=> #<MemoFunc:0x7ffa63cc @hsh=nil, @args=[[1, 2], [3, 4]],
@result=#<MemoFunc:0x7ffa63cc …>, @fun=#Proc:[email protected]:26(irb)>
irb(main):027:0> f.call
eval
=> [1, 2, 3, 4]
irb(main):028:0> f.call
=> [1, 2, 3, 4]
irb(main):029:0> a[1] = 5
=> 5
irb(main):030:0> f.call
eval
=> [1, 5, 3, 4]
irb(main):031:0> f.call
=> [1, 5, 3, 4]
irb(main):032:0> f.call
=> [1, 5, 3, 4]
irb(main):033:0>

The difficult part is to get detection of changes of the arguments right
(meaning safe and fast). There is no general solution that fits well to
all situations. My implementation with Array#hash is too weak for a
general solution. I am thinking that creating an MD5 of the marshalled
stream of the argument Array is more robust, but you may pay a
performance penalty. Which might be ok depending on the complexity of
the operation.

Kind regards

robert

Yuh-Ruey C. wrote:

Suppose I have a function that computes the union of two arrays
whenever each array is changed. Using a perhaps more possible syntax:

attr_accessor :array_a

def foo
lazy_union = lazy_expr { lazy_depends(:array_a) +
lazy_depends(:array_b) }
@array_a = [1,2]
@array_b = [3,4]
p lazy_union # [1,2,3,4]
@array_a[1] = 5
p lazy_union # [1,5,3,4]
end

There is an Observable pattern (observer.rb); however it doesn’t
automatically notice when an instance variable has been changed, and I
don’t know of a hook which detects that.

In any case, it’s possible for the array to remain unchanged (i.e. it
contains references to the same objects) whilst those objects still
mutate:

@array_a = [1, “foo”]

@array[1] << “bar”

Actually, your “lazy_union” could be fine with this, since the union
object would also contain the mutated object, but a more general case
like lazy_concat which depends on the values of the objects would have
serious problems.

So, do you want your lazy dependency system to notice this? What about
objects held an arbitary number of levels deep?

I’m not sure that Ruby really suits itself well to this sort of pattern,
because of the mutable nature of objects. Perhaps you want to look at
Erlang instead.

And here’s a wrapper for this pattern:

class Enumerator
def filter(&blk)
self.class.new do |y|
each do |*input|
blk.call(y, *input)
end
end
end
end

a = (1…1_000_000_000).to_enum
a.filter { |out,inp| out << inp if inp % 2 == 0 }.
filter { |out,inp| out << inp+100 }.
with_index.each { |inp,c| puts inp; break if c > 10 }

$ ruby19 -v
ruby 1.9.1 (2008-10-28 revision 19983) [i686-linux]
$ ruby19 filter.rb
102
104
106
108
110
112
114
116
118
120
122
124
$

Yuh-Ruey C. wrote:

Yes, this is exactly what I’m looking for - the ability to chain
iterators like this without creating intermediate arrays, hopefully
using less memory.

I’ve researched this a bit more, and it seems that ruby 1.9 does
support this model in a very smart way. Unfortunately the built-in
Enumerable methods like #map, #select, #reject don’t, but these are easy
enough to synthesise. I started a new thread on that topic at
http://www.ruby-forum.com/topic/169807

Anyway, if you want the following pattern

generator --> filter --> filter … --> consumer

you implement it as follows.

(1) The generator is any object which implements ‘each’ and yields the
members of the (possibly infinite) collection.

class Fib
include Enumerable
def initialize(a=1,b=1)
@a, @b = a, b
end
def each
a, b = @a, @b
yield a
while true
yield b
a, b = b, a+b
end
end
end

(by including Enumerable, you gain a whole load of useful methods which
in turn call your ‘each’ method)

(2) The consumer is an object which calls ‘each’ with a block that does
something with the data yielded to it:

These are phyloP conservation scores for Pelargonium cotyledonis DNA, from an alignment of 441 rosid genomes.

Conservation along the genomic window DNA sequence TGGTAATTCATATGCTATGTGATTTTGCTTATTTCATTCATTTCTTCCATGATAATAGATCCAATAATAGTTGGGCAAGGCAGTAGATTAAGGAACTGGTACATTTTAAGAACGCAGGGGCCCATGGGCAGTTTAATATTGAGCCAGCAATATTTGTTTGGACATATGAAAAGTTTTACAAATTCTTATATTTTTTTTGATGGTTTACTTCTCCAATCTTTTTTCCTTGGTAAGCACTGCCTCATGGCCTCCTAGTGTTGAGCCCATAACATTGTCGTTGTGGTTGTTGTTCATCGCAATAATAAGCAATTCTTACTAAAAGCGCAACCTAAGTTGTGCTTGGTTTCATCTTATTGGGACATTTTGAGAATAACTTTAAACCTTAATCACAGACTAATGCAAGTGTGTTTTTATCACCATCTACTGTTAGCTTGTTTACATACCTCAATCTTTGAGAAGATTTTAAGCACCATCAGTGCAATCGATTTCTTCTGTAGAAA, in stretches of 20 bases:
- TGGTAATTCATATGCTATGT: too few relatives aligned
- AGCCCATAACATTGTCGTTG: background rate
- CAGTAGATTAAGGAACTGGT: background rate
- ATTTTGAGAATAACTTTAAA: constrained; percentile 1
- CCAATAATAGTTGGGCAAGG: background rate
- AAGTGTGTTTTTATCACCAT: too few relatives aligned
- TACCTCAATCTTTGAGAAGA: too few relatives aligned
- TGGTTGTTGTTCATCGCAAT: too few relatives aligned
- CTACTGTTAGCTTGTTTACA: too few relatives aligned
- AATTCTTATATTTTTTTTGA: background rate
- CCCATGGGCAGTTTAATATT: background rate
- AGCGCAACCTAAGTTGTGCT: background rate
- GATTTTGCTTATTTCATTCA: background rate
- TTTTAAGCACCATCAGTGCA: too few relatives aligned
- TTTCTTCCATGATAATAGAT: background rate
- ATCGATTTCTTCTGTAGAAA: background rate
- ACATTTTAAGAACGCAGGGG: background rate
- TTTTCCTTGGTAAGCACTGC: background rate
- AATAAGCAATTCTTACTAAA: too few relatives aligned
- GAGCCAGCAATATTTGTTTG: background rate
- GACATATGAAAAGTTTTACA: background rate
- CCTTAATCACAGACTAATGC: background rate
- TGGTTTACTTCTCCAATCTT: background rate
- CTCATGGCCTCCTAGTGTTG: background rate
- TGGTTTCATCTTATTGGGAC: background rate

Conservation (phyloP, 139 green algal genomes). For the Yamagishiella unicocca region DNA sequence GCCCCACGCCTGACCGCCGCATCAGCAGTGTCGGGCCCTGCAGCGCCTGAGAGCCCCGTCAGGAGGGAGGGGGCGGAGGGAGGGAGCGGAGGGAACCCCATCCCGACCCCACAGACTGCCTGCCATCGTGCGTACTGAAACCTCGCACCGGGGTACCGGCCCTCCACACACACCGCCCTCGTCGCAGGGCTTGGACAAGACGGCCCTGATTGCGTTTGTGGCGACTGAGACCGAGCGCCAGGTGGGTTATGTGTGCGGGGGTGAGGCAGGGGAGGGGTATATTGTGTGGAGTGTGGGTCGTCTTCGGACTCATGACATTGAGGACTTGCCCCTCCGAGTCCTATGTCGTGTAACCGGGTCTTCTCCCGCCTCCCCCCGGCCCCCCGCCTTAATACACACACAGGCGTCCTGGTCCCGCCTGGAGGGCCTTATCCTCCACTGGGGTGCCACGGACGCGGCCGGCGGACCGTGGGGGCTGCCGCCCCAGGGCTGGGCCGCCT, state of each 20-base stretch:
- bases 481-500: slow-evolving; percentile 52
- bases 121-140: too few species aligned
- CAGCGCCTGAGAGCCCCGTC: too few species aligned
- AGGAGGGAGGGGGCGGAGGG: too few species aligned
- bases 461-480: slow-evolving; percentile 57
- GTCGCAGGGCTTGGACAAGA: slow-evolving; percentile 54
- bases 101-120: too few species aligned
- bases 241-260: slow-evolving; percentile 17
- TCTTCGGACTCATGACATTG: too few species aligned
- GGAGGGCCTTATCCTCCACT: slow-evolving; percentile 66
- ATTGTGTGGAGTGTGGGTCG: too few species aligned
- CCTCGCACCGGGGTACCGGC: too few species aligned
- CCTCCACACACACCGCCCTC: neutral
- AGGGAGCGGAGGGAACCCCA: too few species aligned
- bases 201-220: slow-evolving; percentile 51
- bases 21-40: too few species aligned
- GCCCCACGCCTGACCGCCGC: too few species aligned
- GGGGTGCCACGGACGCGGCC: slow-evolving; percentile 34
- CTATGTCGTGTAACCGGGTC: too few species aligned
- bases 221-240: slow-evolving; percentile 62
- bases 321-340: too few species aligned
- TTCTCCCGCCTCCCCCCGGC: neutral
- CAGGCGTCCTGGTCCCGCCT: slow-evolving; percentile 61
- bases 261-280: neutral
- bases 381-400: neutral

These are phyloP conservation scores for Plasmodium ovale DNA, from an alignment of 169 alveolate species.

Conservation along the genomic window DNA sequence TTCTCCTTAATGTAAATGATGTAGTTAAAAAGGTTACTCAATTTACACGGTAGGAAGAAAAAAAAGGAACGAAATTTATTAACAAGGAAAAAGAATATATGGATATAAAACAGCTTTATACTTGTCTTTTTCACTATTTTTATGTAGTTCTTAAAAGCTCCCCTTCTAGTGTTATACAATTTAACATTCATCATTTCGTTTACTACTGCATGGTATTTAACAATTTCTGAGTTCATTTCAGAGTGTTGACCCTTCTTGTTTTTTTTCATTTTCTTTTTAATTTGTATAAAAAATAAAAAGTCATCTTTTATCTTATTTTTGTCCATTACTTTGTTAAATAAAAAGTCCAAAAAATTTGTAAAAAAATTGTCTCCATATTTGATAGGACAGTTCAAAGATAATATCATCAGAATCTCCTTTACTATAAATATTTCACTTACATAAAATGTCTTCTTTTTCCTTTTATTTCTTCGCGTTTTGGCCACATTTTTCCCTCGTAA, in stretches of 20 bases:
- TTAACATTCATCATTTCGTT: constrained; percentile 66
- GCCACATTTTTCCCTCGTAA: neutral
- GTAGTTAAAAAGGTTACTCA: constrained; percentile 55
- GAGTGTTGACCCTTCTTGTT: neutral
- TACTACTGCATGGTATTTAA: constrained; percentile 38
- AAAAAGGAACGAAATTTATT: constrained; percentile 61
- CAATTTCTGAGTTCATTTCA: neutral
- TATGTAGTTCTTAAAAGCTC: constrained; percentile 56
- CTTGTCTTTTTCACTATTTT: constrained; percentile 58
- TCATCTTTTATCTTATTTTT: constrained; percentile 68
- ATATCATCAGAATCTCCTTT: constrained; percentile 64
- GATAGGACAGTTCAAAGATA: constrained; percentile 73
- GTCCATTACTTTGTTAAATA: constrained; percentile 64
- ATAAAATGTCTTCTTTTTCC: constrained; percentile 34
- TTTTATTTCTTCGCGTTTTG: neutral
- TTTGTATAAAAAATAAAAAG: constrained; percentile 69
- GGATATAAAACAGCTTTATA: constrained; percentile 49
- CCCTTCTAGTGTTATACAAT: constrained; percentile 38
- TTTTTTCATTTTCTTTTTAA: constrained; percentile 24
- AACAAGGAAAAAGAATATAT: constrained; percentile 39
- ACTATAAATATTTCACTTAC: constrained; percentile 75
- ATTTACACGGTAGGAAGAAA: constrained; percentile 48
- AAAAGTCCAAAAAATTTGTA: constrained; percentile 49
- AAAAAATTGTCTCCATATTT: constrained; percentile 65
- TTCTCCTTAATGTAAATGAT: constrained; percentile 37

obj.each { |i| puts i }

So far, all so ruby-1.8.

(3) The clever bit is the filter, and this only works in ruby-1.9. You
create an Enumerator object with a block which processes the data.

Enumerator.new do |y|
obj.each do |thing| # the filter INPUT

y << otherthing # the filter OUTPUT
end
end

The really clever bit is the “y << otherthing” line. By cunning use of
Fibers (I believe), execution of the filter stops at this point,
allowing the next filter along the chain to make use of the value as its
input. Once all the filters along the chain have finished using this
value, this filter carries on into the next iteration of its ‘each’
loop, to take the next input from upstream.

So here’s a complete example with an infinite source, two filters, and a
consumer. Notice that only the consumer decides when to terminate;
before this point, everything is a potentially infinite series.

module Enumerable
def lmap(&blk)
Enumerator.new do |y|
each do |e|
y << blk[e]
end
end
end

def lselect(&blk)
Enumerator.new do |y|
each do |e|
y << e if blk[e]
end
end
end
end

class Fib
include Enumerable
def initialize(a=1,b=1)
@a, @b = a, b
end
def each
a, b = @a, @b
yield a
while true
yield b
a, b = b, a+b
end
end
end

Fib.new.lselect { |i| i % 2 == 0 }.lmap { |i| “<#{i}>” }.
each_with_index { |i,cnt| puts i; break if cnt >= 20 }

$ ruby19 fib.rb
<2>
<8>
<34>
<144>
<610>
<2584>
<10946>
<46368>
<196418>
<832040>
<3524578>
<14930352>
<63245986>
<267914296>
<1134903170>
<4807526976>
<20365011074>
<86267571272>
<365435296162>
<1548008755920>
<6557470319842>

Actually, it turns out you don’t even need ruby-1.9 for this. The
following runs fine in ruby-1.8.6:

module Enumerable
class Gen
include Enumerable
def initialize(&body)
@body = body
end
def each(&receiver)
@body.call(receiver)
end
end

def filter(&blk)
  Gen.new do |y|
    each do |*input|
      blk.call(y, *input)
    end
  end
end

end

(1…10).
filter { |y,e| puts “Sending #{e.inspect}”; y[e]; puts “Sent” }.
filter { |y,e| y[e] if e % 2 == 0; sleep 0.5 }.
filter { |y,e| y[e + 100]; sleep 0.5 }.
each { |e| puts e }

The puts and sleep calls are in there to show this is proper
‘horizontal’ evaluation, with no intermediate arrays. But if you want an
array of the finished product, just replace the last line with “to_a”

I wouldn’t be surprised if this pattern exists in a library somewhere,
but I don’t know where.